We’ve all been there when it comes to caps and emotions – realising how much you really like someone (or that you don’t actually hate that person as much you thought you did), promising your mates you don’t see enough that you’ll catch up soon (when you both know you inevitably won’t), rethinking every life decision you’ve ever made.
Now, a leading researcher has suggested that molly could well be super useful when it comes to couple’s therapy… though maybe there’s no real surprises there.
Doctoral researcher at London Southbank Uni Katie Anderson – who spoke about MDMA’s impact on romantic relationships at The Interdisciplinary Conference on Psychedelics Research last month (vid below) – reckons the drug helps couples discuss underlying issues “free of fear”.
And of course, opening up about stuff that’s hard to talk about – from personal trauma to sexual fantasies to infidelity – is probably good for any relationship.
She also found that both men and women reported men were more “emotionally vulnerable” while up.
While some couples were fearful of developing a “chemical romance”, they reported that the feelings of closeness remained even once they’d come down.
The study, outlined in Anderson’s talk, saw her interviewing couples aged 24-60 who had taken MDMA five or more times together about how experiences on molly influenced their relationships.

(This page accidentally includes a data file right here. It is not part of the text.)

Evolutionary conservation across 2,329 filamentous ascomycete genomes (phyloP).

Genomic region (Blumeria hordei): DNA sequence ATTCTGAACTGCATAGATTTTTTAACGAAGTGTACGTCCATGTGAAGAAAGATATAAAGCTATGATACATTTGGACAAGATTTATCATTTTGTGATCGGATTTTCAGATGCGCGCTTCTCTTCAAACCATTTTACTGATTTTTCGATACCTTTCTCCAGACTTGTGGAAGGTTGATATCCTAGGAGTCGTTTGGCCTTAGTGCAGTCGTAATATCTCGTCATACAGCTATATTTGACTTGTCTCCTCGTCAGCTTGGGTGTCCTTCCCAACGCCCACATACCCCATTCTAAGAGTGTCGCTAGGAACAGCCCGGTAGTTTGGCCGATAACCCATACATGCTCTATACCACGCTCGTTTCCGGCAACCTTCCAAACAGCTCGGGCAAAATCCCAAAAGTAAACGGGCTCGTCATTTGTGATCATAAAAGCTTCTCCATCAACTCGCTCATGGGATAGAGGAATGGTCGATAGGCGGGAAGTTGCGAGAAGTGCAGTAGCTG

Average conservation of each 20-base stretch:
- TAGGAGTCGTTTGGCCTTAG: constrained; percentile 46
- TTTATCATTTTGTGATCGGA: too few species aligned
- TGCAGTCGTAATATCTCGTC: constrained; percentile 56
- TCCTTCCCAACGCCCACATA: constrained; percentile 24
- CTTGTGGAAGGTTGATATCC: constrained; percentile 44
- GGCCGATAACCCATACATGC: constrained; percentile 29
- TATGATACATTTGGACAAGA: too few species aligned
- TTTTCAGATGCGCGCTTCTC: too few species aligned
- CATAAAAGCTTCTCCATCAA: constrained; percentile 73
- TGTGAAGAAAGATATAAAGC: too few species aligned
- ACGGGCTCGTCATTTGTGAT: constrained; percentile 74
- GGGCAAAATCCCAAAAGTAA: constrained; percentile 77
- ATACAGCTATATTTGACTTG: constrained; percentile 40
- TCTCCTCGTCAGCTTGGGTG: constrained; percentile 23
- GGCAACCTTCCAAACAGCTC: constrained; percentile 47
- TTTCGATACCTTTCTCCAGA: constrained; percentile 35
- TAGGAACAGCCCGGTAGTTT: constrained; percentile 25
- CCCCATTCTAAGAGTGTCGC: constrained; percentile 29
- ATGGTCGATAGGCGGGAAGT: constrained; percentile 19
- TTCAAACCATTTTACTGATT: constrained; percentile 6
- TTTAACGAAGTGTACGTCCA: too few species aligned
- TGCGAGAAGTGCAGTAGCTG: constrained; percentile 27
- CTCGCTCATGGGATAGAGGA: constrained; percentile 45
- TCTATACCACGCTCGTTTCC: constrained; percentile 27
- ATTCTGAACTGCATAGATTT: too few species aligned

Having taken MDMA (many) more than fives times with his partner, this writer can concur with the findings.
The potential for molly to be used to treat post traumatic stress disorder has been relatively well documented over the years, including a study that dates back to 2011.
Last year the American DEA approved a clinical trial of MDMA to treat anxiety in seriously ill patients.
While Anderson is concerned with the stigma surrounding MDMA as a clinical drug, she believes this will change.
“In ten years’ time, no one will bat an eyelid if you say you are going to a MDMA-assisted psychotherapy session,” she told The Independent.
“I would like to see this stigma fade so that we can conduct the research needed to give us a real, evidence-based picture about the true potential value and harm of illicit drugs.”